The Cache Creek Nature Preserve is designed to provide a safe haven for wildlife in an increasingly urbanized world, mitigating the effects of associated habitat loss. Even though dogs are not allowed at the Cache Creek Nature Preserve, we also recognize space for our best friends is vital and would like to assist you with finding recreational spaces to enjoy with your pooch.
On behalf of our wildlife residents, thank you for leaving your pet at home.
Reptiles, waterfowl, songbirds, rabbits, deer, and bobcats change their path and patterns to avoid areas where dogs, perceived as predators, are detected. This includes smelling left behind urine or feces after a dog is no longer present.
Wildlife has also been shown to change daily habits such as inverting day and night activity to be less active when dogs are present and increased activity when they are absent.
Wildlife perceive dogs as predators and are more alert when they are present causing stress hormone levels to elevate. This can have long-term impacts such as reduced reproduction, growth, and compromised immune systems.
dogs cause death by transmitting deadly diseases including rabies, giardia, distemper, parvovirus, and toxoplasmosis. Additionally, wildlife can transmit diseases to domestic animals.
Dogs can chase and kill wildlife species such as fish, reptiles, amphibians, rabbits, squirrels, deer, or fox.
Humans who come in direct contact with dog waste risk contracting hookworms, roundworms, E. coli, or salmonella. These parasites and bacteria also spread through polluted water where a dog has defecated or where feces were carried by storm water. Dog waste also impacts visitors' enjoyment of a natural area.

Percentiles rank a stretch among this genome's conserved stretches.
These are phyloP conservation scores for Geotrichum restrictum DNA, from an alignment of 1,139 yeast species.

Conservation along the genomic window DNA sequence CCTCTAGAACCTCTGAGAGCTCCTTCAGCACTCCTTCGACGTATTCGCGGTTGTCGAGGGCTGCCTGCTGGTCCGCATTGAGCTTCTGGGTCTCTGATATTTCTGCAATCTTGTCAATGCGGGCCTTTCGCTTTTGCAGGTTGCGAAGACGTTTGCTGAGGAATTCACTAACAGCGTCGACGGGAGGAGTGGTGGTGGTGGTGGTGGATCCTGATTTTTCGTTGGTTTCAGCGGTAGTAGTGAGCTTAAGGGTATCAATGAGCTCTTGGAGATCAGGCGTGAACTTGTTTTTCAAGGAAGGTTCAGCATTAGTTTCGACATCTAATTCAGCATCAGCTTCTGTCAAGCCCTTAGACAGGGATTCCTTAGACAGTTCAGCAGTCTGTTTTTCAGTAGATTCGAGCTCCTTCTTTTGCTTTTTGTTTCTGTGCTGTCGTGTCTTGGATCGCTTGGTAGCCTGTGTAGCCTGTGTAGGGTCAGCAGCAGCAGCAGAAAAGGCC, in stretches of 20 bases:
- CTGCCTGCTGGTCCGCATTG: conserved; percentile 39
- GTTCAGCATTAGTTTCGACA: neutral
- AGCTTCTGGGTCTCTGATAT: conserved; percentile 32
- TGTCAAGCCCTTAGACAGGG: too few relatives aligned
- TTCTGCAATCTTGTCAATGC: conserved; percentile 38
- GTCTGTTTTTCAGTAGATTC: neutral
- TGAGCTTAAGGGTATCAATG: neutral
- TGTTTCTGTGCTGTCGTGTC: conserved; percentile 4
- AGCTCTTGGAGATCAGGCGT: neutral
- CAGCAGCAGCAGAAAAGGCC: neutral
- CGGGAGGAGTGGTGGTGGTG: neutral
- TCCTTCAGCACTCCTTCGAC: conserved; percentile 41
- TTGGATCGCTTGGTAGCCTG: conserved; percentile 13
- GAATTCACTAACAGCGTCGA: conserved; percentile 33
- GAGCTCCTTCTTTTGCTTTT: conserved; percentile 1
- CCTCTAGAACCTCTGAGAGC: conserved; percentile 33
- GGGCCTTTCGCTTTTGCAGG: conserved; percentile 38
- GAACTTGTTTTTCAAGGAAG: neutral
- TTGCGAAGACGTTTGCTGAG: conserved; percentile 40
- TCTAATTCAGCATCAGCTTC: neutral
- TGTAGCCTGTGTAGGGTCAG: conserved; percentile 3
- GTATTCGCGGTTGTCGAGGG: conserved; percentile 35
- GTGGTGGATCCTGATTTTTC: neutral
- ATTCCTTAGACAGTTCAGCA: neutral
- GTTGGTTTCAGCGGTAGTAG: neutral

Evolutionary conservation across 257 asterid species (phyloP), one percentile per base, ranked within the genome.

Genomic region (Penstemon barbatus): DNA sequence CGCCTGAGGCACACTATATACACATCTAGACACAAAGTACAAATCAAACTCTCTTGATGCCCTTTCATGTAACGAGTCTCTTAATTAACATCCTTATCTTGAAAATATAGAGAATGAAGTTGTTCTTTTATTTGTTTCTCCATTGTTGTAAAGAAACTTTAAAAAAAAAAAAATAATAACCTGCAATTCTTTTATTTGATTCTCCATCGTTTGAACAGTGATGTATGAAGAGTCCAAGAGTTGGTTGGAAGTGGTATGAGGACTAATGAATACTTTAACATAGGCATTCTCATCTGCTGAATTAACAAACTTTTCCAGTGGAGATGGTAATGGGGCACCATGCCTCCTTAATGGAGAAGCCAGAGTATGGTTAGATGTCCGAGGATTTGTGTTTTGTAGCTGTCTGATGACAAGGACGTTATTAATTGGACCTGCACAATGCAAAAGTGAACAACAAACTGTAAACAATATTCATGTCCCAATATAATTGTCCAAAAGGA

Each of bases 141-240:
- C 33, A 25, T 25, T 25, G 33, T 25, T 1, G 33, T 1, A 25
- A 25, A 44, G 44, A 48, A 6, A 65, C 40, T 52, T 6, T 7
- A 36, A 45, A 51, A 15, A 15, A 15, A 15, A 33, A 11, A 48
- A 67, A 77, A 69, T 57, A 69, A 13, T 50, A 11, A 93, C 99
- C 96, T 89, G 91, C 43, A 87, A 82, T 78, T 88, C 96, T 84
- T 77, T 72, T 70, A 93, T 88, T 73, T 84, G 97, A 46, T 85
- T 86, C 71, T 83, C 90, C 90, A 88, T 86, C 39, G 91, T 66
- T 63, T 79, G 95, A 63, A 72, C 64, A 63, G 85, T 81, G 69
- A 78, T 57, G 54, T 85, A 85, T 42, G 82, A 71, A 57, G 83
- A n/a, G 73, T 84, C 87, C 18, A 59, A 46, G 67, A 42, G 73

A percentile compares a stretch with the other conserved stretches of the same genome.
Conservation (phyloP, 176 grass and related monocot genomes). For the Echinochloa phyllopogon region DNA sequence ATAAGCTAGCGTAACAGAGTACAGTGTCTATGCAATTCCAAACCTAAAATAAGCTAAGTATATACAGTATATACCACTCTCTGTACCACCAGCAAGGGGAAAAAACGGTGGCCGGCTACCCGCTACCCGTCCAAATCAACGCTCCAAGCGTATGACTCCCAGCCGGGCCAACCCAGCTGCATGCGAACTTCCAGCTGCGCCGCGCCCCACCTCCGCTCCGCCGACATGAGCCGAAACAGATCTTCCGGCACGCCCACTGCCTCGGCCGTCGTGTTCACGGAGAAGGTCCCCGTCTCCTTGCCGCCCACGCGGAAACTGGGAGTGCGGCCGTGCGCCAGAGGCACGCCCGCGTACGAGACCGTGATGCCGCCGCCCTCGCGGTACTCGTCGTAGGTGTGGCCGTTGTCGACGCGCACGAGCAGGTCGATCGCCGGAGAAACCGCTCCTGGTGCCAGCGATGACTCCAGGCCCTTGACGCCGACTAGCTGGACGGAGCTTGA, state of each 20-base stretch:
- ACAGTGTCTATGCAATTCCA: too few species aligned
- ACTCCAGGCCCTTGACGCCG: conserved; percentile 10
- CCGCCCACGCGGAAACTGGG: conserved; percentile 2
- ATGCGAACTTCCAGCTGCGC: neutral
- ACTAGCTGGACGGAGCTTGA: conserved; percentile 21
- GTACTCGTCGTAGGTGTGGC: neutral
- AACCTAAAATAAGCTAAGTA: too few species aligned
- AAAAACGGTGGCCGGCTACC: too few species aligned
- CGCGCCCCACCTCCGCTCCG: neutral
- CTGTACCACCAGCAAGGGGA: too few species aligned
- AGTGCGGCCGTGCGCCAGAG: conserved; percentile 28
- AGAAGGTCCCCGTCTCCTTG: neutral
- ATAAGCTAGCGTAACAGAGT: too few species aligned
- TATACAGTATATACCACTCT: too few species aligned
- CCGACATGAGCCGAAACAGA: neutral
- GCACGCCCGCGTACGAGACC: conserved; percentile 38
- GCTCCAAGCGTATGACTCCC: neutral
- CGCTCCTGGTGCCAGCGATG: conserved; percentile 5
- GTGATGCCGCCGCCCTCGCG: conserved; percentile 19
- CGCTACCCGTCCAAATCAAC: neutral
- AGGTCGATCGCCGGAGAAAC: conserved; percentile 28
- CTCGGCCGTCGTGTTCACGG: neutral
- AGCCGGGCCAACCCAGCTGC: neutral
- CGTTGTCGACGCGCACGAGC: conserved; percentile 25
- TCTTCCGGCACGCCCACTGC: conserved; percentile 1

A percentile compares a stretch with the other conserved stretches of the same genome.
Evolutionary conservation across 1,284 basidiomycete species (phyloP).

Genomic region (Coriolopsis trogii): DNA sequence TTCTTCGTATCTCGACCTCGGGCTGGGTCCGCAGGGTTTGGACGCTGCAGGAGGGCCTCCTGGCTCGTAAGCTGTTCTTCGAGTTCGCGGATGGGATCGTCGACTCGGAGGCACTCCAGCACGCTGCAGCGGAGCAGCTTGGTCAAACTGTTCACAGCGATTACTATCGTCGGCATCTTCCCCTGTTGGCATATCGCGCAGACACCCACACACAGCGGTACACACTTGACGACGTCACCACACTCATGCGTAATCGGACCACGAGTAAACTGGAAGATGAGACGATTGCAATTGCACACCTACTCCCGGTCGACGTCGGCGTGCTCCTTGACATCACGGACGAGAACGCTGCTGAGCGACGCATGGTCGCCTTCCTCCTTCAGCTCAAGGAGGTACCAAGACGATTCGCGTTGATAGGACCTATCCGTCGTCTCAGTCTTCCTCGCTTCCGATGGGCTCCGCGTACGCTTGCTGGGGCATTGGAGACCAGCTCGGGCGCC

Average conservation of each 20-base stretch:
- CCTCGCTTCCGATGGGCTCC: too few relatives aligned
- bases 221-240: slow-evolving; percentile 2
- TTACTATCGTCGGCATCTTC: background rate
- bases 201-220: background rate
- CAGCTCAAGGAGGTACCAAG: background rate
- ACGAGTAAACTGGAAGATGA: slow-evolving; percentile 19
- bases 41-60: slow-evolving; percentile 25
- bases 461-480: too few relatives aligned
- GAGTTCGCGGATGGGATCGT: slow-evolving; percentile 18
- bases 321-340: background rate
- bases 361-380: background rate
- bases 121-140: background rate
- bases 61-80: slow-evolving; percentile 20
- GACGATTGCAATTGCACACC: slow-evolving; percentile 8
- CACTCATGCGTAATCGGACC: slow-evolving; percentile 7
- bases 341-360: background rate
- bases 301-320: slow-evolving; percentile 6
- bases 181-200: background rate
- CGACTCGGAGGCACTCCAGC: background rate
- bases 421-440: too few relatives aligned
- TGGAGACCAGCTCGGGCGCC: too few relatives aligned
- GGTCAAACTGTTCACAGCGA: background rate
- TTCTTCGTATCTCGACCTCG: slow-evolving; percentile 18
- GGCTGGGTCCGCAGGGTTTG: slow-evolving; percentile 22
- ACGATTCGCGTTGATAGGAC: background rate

The Dog Park at Grasslands Regional Park offers a large space for your furry friend to run off-leash while still within a contained area. The grasses here are not maintained lawns and may grow tall during certain parts of the year!
Dogs are welcome on-leash at Capay Open Space Park where you and your pup can walk the flat trails through an open grassland area. There is also ramp access to the Cache Creek for where they can refresh with a drink of water on those hot days.
Chadwick, D., & Ferguson, A. (in press). Dogs put their noses to work saving wildlife. National Geographic. https://www.nationalgeographic.com/animals/2021/01/working-dogs-for-conservation
Lenth, B., Knight, R., & Brennan, M. (2008). The Effects of Dogs on Wildlife Communities. Natural Areas Journal, 28(3), 218–227. https://www.nps.gov/goga/learn/management/upload/Lenth-et-al-Effects-of-Dogs-on-Wildlife-Communities.pdf
Sime, C. A. 1999. Domestic Dogs in Wildlife Habitats. Pages 8.1-8.17 in G. Joslin and H. Youmans, coordinators. Effects of recreation on Rocky Mountain wildlife: A Review for Montana. Committee on Effects of Recreation on Wildlife, Montana Chapter of The Wildlife Society. 307pp. https://www.nps.gov/goga/learn/management/upload/-1680-Sime-1999.pdf
The Impacts of Dogs on Wildlife and Water Quality: A Literature Review. Metro Parks and Nature, 2016, https://www.oregonmetro.gov/sites/default/files/2017/09/28/impacts-of-dogs-on-wildlife-water-quality-science-review.pdf.